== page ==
Arriving in Hobart, Van Diemen’s Land at the end of 1825 Savery was retained in government service and worked for the Colonial Treasurer. In 1828 his wife and son came to the colony and arguments between them culminated in his attempted suicide. There had been rumours about Eliza’s conduct with the colony’s Attorney General, her chaperone, one Algernon Montagu during the journey from England. But equally she may have been angered that his letters to her had exaggerated his position in the colony. Soon after he was imprisoned for debt and Eliza took their son back England within three months. This was the last they were to see of each other.


While in prison Savery wrote sketches of Hobart life for the Colonial Times, from June to December 1829, under the title of The Hermit in Van Diemen’s Land, using the pseudonym Simon Stukeley. They formed the first volume of Australian essays; published in Hobart in 1829 they were the subject of a libel suit in May 1830; not the first for one of my early heroes of Tasmanian journalism, Andrew Bent; who incidentally after the case was lost sold his Colonial Times to another early maverick publisher, Henry Melville. After his release Savery wrote Quintus Servinton, the first Australian novel. It was published in three volumes in Hobart in 1830-31. Both works are now extremely rare – and priceless – only four or five copies of each being known to exist.

For some years after this Savery prospered somewhat. In June 1832 he was granted a ticket-of-leave which was withdrawn for some months in 1833 because of a law suit in which he served as an innocent victim; he engaged in agriculture, was granted a conditional pardon early in 1838, and even had one or two assigned servants. Then, falling into debt, he once again forged bills, was arrested, and in October 1840 was condemned by his wife’s former protector, Montagu. Savery was sent to Port Arthur, where he died, possibly from a stroke, possibly by his own hand, on 6 February 1842.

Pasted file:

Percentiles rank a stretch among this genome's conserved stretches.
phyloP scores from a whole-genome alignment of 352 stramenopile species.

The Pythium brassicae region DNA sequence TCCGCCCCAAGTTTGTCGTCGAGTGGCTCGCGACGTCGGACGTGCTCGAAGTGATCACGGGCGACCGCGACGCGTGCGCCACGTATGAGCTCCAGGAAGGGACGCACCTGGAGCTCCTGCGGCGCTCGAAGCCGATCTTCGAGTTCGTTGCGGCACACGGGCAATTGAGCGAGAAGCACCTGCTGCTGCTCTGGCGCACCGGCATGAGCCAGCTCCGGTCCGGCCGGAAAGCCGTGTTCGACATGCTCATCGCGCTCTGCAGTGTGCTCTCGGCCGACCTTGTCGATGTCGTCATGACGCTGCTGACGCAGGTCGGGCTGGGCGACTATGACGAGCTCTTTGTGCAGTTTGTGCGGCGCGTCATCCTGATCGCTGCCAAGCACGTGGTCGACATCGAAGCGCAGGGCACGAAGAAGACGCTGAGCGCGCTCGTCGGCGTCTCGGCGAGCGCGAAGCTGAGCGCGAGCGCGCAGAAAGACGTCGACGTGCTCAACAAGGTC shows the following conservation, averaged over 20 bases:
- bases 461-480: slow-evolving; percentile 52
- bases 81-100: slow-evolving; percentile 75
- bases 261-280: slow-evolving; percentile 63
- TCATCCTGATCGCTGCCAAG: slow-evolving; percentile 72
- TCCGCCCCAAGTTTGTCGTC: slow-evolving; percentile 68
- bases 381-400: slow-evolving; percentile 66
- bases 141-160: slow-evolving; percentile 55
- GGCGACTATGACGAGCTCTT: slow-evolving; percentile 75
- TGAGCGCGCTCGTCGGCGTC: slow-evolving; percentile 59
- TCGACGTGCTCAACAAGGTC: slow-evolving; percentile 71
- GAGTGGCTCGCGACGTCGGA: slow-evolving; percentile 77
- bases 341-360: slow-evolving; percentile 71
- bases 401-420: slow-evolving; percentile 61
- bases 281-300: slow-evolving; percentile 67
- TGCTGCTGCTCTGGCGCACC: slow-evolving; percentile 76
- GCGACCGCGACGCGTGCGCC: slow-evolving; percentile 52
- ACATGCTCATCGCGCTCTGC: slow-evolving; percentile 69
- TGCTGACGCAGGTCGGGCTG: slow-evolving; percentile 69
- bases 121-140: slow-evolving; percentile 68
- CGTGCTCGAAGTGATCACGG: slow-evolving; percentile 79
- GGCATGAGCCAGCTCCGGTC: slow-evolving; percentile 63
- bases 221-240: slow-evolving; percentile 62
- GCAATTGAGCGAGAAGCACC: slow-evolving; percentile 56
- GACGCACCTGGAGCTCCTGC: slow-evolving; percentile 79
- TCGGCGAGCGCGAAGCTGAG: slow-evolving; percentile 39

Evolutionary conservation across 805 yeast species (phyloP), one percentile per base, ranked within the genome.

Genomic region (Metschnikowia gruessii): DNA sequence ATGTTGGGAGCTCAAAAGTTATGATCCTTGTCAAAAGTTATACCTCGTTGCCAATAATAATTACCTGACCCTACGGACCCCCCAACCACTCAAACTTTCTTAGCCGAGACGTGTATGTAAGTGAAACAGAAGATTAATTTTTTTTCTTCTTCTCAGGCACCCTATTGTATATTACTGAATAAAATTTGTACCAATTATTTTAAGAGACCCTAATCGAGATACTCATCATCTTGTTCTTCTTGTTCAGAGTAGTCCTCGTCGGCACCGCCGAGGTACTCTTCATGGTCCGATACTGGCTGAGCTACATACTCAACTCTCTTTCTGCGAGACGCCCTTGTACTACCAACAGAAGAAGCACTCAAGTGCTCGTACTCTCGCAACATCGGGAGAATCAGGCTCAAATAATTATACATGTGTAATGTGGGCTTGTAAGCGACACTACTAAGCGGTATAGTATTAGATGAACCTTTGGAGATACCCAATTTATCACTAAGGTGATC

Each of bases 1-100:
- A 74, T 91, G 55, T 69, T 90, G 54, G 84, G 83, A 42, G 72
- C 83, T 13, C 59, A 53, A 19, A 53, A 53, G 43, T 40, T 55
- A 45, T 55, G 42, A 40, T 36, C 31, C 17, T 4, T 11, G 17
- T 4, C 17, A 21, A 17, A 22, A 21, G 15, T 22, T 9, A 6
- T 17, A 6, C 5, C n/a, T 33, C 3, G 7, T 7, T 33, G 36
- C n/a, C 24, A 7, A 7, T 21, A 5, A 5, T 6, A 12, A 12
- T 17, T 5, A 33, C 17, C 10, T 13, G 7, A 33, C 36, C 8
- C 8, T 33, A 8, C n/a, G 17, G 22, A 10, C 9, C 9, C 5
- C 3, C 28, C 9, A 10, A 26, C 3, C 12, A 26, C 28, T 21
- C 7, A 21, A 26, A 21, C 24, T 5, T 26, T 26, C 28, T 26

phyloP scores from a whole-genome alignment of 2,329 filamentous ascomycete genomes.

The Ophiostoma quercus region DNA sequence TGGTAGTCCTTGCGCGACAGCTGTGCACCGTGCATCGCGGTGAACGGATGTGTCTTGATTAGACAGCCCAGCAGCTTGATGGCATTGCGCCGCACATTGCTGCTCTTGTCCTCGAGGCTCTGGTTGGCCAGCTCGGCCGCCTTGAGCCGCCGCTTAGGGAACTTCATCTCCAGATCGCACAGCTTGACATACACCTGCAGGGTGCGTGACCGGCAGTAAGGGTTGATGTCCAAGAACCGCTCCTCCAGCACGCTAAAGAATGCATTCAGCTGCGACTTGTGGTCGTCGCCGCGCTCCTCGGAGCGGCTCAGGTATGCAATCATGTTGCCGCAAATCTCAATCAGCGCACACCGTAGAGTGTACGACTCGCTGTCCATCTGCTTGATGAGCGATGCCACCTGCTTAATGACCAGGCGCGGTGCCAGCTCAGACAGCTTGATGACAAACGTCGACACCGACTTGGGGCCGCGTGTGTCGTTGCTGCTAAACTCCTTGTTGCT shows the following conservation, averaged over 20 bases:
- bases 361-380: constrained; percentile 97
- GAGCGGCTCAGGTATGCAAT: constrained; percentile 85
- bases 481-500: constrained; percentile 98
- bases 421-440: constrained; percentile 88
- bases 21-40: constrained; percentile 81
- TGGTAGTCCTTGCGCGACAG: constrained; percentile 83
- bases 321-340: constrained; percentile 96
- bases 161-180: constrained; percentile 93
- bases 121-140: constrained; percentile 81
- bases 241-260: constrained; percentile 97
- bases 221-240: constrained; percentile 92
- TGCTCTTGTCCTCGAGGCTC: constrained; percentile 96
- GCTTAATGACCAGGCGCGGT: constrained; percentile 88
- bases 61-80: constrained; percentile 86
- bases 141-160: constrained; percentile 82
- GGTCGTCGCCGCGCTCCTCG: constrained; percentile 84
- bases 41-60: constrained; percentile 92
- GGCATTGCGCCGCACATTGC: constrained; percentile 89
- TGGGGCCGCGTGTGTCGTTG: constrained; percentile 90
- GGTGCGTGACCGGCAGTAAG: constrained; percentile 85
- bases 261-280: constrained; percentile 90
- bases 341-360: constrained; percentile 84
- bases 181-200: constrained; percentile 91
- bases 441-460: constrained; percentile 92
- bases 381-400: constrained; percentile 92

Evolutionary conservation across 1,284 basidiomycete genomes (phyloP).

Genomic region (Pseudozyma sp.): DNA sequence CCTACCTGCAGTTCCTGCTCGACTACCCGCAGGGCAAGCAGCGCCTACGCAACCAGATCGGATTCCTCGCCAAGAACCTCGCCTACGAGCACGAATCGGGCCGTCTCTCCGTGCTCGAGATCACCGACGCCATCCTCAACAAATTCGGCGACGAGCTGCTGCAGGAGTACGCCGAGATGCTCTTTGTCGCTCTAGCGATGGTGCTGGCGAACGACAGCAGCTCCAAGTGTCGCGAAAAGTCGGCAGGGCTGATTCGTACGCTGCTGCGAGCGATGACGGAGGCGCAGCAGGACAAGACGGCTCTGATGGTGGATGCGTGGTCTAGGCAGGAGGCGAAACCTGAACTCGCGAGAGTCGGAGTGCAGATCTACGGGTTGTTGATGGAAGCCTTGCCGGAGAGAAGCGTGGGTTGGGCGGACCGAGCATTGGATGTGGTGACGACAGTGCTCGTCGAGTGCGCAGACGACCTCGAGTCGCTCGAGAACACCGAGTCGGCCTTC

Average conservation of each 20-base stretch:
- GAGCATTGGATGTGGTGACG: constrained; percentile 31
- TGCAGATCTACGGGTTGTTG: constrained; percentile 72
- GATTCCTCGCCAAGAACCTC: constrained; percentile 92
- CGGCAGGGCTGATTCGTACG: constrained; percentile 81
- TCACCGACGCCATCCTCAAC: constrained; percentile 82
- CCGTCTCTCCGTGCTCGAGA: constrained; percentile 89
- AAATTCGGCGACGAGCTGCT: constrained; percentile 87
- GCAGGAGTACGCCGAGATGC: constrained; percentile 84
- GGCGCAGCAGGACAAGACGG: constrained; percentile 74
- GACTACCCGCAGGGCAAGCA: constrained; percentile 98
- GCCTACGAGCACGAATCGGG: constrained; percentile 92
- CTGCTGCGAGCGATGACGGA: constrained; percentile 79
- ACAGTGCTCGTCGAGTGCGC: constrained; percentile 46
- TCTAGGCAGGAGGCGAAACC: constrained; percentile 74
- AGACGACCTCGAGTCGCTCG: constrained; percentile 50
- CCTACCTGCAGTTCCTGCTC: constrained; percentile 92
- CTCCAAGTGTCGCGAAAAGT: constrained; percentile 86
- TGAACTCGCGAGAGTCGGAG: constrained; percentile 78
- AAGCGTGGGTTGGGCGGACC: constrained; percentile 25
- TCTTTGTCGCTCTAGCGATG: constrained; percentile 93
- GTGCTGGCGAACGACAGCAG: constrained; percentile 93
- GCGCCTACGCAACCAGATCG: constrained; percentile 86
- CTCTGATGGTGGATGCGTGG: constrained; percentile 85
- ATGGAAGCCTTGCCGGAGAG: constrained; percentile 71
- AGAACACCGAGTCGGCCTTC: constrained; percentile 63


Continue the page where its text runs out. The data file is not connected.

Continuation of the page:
But enough of these historical notes. Author Rod Howard – who incidentally won the 2010 Fellowship of Australian Writers Walter Stone Award for Life Writing to research this work – can talk far more intelligently about it I. He understands Henry intimately, his wonderful book concluding:

“… while Henry might be more accurately described as the author of Australia’s first published roman a clef Quintus Servinton remains a fascinating window into colonial times. The Hermit in Van Diemen’s Land has perhaps even greater claim to fame as Australia’s first extensive work of political a satire and social observation. (in fact far more incisive than Andrew Bolt or Miranda Devine). Both are now more valued by antiquarian book collectors than by any reading audience – an original copy of either would fetch an astronomical price today.”

Over to you Rod …

A few words, followed by conversation and champagne to mark the launch of A Forger’s Tale, Fullers Bookshop, Hobart, Friday, November 18. Thank you Kymberley.

*Press-of-the-Day sensationalism, says Rod. A beat-up. It was more likely £500.

Author Rod, centre. Picture: Peter Cox